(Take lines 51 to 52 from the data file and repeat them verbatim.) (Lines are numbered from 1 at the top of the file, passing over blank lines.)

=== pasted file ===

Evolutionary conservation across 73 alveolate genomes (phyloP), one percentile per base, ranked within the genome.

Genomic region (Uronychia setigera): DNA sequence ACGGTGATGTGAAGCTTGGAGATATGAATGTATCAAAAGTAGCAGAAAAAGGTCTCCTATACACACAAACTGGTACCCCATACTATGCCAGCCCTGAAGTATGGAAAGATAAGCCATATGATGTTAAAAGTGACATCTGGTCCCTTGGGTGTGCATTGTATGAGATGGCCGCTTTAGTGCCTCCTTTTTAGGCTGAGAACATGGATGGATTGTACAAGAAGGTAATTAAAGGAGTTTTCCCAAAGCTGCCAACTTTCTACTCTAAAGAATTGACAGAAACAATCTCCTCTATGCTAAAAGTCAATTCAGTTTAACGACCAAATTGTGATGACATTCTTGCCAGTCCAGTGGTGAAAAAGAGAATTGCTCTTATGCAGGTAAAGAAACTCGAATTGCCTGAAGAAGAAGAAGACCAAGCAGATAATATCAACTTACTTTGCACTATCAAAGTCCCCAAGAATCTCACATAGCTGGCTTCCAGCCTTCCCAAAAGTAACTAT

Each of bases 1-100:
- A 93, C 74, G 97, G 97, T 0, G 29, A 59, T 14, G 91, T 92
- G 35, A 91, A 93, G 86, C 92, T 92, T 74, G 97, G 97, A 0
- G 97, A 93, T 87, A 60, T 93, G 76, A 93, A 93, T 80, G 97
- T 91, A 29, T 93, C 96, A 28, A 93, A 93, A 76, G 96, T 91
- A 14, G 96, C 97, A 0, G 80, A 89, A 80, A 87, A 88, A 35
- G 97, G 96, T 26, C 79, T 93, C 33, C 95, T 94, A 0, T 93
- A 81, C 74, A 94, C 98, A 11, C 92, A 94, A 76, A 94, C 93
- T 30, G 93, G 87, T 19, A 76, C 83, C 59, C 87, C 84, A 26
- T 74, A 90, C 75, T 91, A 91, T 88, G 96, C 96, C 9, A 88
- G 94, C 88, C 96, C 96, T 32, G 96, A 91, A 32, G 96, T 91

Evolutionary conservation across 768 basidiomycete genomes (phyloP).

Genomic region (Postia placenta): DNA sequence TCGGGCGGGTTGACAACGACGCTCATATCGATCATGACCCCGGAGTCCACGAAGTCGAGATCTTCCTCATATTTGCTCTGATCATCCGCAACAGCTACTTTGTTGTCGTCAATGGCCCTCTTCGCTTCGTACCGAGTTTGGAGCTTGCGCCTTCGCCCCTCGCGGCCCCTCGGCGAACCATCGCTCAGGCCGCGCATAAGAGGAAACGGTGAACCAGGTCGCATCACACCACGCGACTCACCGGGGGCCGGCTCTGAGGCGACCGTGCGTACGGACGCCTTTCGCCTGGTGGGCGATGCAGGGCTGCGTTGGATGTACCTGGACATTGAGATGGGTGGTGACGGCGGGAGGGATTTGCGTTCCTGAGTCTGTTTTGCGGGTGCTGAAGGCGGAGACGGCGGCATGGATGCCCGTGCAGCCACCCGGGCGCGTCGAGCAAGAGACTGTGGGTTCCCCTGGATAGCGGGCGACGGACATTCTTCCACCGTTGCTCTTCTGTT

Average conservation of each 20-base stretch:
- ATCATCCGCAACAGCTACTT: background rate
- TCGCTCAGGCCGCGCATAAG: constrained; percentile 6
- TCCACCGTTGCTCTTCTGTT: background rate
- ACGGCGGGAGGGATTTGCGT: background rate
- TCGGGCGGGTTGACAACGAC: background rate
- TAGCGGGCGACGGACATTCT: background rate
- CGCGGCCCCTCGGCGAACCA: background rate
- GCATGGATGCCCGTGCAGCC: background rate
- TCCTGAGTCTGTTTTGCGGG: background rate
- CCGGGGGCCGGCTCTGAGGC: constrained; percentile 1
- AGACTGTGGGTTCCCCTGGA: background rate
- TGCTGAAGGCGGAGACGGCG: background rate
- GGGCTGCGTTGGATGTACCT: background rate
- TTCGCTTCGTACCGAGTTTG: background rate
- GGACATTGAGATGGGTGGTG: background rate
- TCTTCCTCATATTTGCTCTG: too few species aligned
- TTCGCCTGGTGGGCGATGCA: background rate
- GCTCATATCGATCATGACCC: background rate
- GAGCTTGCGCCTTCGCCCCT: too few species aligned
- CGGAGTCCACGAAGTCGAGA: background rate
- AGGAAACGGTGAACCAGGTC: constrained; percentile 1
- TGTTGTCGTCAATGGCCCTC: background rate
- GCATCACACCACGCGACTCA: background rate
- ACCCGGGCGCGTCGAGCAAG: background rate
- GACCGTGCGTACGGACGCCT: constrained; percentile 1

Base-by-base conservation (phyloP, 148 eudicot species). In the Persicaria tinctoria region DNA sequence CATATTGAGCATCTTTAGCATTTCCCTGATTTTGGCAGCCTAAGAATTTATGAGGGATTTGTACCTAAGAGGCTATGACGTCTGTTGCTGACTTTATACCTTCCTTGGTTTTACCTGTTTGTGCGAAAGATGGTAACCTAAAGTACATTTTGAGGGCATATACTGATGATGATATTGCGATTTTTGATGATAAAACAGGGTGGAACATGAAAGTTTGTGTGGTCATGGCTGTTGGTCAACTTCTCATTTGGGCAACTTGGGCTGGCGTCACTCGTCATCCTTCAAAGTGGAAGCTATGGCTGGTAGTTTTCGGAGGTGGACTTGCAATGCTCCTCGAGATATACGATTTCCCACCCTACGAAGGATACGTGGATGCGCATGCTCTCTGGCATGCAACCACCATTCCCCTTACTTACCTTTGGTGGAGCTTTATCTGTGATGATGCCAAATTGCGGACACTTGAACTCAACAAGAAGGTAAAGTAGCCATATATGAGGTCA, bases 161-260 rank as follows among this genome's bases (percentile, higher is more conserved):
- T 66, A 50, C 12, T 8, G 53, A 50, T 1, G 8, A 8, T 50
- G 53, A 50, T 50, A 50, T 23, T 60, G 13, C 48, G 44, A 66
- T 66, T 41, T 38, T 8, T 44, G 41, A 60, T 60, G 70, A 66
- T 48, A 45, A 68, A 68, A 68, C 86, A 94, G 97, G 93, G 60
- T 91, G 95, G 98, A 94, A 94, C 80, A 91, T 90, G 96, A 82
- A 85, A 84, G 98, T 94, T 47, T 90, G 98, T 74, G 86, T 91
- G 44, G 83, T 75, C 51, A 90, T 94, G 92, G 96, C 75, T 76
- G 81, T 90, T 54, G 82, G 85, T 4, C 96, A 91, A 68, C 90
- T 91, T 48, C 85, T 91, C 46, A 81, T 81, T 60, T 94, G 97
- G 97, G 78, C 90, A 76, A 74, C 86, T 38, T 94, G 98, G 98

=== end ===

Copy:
- T 91, T 48, C 85, T 91, C 46, A 81, T 81, T 60, T 94, G 97
- G 97, G 78, C 90, A 76, A 74, C 86, T 38, T 94, G 98, G 98